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So I'm using a module that goes something like this:

#module test.A
from test.stuff import DoStuff

class A(object):

  def runs(self):
    #...lots of code
    #...lots of code

I needed to replace DoStuff with something else, so what I did was where I used class A:

#my module
import test.stuff
from my.stuff import MyDoStuff
test.stuff.DoStuff = MyDoStuff

from test.A import A

class B(A):
  #define other things but not runs
  #since I would have to copy a lot of 
  #code over

And then finally I'm using this class B in another function in another module. This seems to work. I've been reading other questions here and there is a lot of advice against doing monkey patching -- so in this case, I'm wondering why/why not this is a good idea and also what would be a better way to accomplish the same thing?

Thank you.

share|improve this question
Is it only for testing? –  Paulo Scardine Jul 27 '13 at 3:12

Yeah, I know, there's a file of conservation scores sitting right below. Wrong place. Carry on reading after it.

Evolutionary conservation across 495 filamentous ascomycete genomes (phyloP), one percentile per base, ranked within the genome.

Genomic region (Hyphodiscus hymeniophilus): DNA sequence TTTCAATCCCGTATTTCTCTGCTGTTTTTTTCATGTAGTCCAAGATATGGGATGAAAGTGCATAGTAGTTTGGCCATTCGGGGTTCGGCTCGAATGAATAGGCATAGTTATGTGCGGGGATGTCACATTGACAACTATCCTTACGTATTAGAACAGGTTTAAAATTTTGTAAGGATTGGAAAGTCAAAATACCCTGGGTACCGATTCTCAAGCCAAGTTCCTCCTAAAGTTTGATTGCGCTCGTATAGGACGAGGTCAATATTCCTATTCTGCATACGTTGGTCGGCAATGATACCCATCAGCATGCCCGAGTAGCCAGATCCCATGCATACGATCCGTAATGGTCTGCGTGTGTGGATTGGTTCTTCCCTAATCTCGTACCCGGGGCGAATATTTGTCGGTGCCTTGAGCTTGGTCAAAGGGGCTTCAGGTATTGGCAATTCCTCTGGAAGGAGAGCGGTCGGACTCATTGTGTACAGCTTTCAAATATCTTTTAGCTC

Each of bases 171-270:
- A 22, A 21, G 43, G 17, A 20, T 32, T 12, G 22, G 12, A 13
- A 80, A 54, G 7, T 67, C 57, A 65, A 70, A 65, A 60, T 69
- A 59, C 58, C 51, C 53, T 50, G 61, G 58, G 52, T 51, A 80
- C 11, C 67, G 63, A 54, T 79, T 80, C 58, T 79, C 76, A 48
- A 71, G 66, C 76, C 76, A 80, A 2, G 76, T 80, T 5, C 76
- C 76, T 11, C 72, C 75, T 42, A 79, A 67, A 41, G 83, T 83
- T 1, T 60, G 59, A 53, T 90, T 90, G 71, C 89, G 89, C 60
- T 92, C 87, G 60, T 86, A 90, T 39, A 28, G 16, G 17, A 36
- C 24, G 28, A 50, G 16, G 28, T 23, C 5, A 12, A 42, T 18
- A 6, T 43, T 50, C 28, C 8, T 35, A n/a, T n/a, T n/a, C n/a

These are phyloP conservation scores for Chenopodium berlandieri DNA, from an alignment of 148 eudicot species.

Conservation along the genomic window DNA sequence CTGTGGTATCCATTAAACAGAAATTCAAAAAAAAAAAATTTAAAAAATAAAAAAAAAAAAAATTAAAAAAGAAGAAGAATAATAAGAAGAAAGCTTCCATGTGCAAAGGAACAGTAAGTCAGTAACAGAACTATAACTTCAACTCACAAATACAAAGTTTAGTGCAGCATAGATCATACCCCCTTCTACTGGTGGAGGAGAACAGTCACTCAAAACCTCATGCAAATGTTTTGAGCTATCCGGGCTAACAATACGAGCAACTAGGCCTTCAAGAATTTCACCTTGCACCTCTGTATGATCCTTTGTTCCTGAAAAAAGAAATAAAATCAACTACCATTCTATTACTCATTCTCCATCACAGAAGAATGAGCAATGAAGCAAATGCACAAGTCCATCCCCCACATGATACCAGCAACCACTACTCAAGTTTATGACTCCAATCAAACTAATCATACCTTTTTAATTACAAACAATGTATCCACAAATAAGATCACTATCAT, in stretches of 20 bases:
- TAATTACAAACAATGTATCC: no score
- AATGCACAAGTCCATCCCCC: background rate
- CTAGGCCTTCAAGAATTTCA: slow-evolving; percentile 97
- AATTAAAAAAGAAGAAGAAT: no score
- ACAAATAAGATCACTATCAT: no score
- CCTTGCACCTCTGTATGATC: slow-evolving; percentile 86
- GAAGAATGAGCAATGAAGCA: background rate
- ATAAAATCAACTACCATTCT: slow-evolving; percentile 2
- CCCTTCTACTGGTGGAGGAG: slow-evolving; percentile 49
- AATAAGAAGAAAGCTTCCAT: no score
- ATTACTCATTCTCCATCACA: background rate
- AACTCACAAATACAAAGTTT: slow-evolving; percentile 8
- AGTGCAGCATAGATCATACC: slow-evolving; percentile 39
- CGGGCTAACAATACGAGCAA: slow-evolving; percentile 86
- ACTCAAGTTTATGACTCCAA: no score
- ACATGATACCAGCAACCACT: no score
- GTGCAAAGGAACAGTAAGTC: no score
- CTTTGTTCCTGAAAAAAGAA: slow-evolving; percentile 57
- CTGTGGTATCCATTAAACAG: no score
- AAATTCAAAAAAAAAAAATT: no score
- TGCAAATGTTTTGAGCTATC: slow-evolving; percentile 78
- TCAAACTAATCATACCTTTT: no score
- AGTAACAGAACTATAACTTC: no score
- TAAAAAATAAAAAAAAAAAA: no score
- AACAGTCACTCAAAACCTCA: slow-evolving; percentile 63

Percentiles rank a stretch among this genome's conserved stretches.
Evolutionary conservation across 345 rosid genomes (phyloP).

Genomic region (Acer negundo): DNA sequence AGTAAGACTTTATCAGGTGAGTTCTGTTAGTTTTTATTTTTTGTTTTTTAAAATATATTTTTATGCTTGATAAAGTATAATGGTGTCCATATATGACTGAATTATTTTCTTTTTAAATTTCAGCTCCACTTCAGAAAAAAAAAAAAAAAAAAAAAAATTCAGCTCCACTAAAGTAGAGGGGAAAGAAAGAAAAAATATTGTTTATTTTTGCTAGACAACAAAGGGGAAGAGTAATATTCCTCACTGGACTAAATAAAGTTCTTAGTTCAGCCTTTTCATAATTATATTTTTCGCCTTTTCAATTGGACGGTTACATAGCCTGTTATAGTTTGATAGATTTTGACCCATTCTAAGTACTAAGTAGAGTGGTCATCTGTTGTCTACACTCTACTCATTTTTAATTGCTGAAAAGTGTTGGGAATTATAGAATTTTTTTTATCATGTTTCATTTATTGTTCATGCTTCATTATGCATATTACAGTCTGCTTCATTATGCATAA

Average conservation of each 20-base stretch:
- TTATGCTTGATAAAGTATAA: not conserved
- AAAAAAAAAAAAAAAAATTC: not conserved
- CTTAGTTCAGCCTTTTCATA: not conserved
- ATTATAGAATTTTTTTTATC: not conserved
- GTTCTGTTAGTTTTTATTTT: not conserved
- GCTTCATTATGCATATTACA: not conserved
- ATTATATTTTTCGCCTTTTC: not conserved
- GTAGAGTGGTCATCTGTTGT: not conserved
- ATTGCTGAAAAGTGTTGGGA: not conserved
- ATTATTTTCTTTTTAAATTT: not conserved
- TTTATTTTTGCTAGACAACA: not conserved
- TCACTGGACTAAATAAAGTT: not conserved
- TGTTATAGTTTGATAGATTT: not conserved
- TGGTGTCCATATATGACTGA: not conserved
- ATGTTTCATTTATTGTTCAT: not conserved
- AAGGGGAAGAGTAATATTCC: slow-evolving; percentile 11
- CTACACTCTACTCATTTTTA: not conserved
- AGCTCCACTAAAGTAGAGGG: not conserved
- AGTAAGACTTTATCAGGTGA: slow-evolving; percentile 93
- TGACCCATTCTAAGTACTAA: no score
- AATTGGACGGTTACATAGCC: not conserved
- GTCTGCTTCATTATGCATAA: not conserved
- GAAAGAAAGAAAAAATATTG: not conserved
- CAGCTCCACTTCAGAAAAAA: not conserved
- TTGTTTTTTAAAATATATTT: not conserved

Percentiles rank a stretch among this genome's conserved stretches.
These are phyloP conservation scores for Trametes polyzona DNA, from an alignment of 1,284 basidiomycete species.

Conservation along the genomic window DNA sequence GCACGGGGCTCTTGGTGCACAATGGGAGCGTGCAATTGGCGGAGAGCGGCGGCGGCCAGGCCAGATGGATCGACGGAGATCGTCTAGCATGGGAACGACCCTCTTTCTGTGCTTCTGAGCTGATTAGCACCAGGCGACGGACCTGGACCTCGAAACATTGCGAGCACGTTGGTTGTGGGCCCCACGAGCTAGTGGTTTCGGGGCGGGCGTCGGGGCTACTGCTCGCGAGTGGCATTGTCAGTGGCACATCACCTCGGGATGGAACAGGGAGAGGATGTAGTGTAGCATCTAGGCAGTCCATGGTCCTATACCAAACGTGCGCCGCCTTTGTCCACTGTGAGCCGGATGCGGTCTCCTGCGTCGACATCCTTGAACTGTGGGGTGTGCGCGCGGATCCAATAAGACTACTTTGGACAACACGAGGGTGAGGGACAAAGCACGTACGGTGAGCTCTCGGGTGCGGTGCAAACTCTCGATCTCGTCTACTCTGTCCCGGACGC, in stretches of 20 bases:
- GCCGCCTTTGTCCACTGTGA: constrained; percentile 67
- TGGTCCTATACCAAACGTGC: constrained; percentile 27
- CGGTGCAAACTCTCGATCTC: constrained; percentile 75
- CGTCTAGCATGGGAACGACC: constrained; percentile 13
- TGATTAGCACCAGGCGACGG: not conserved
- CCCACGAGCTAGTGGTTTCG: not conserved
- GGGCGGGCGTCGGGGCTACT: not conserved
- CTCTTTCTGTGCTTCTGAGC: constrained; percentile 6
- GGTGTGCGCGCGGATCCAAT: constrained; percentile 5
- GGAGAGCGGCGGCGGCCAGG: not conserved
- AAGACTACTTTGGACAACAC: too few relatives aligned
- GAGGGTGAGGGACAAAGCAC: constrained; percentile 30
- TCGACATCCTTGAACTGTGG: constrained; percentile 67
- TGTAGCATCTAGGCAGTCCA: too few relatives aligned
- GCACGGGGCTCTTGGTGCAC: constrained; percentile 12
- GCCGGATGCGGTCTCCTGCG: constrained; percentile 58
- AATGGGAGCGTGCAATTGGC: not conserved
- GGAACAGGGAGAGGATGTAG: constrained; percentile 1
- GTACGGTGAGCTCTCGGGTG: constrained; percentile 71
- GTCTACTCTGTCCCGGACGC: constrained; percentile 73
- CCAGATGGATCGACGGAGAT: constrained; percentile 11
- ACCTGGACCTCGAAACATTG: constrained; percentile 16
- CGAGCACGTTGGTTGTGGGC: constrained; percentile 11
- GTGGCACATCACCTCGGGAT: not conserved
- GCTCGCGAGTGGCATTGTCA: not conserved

Can't you subclass and override the methods you want to change? Another question, is it a 3rd part library or your own code? –  Paulo Scardine Jul 27 '13 at 3:35
You can always do something like from module_a import func as a_func; from module_b import func as b_func. –  simon Jul 27 '13 at 4:11
The problem with this is that if you want to use plain A somewhere, or use some other code that does, now it's broken. If the source wasn't defined in an extensible way I don't think there's a good solution; copy-pasting is probably best. –  Dougal Jul 27 '13 at 4:41
"a lot of code in the methods" looks like a code smell waiting for refactoring. If it is opensource, you can always contribute back your changes. Python named parameters with sane dafaults make it easy to extend a method without breaking legacy code. Sorry for not having a true answer. –  Paulo Scardine Jul 27 '13 at 4:57
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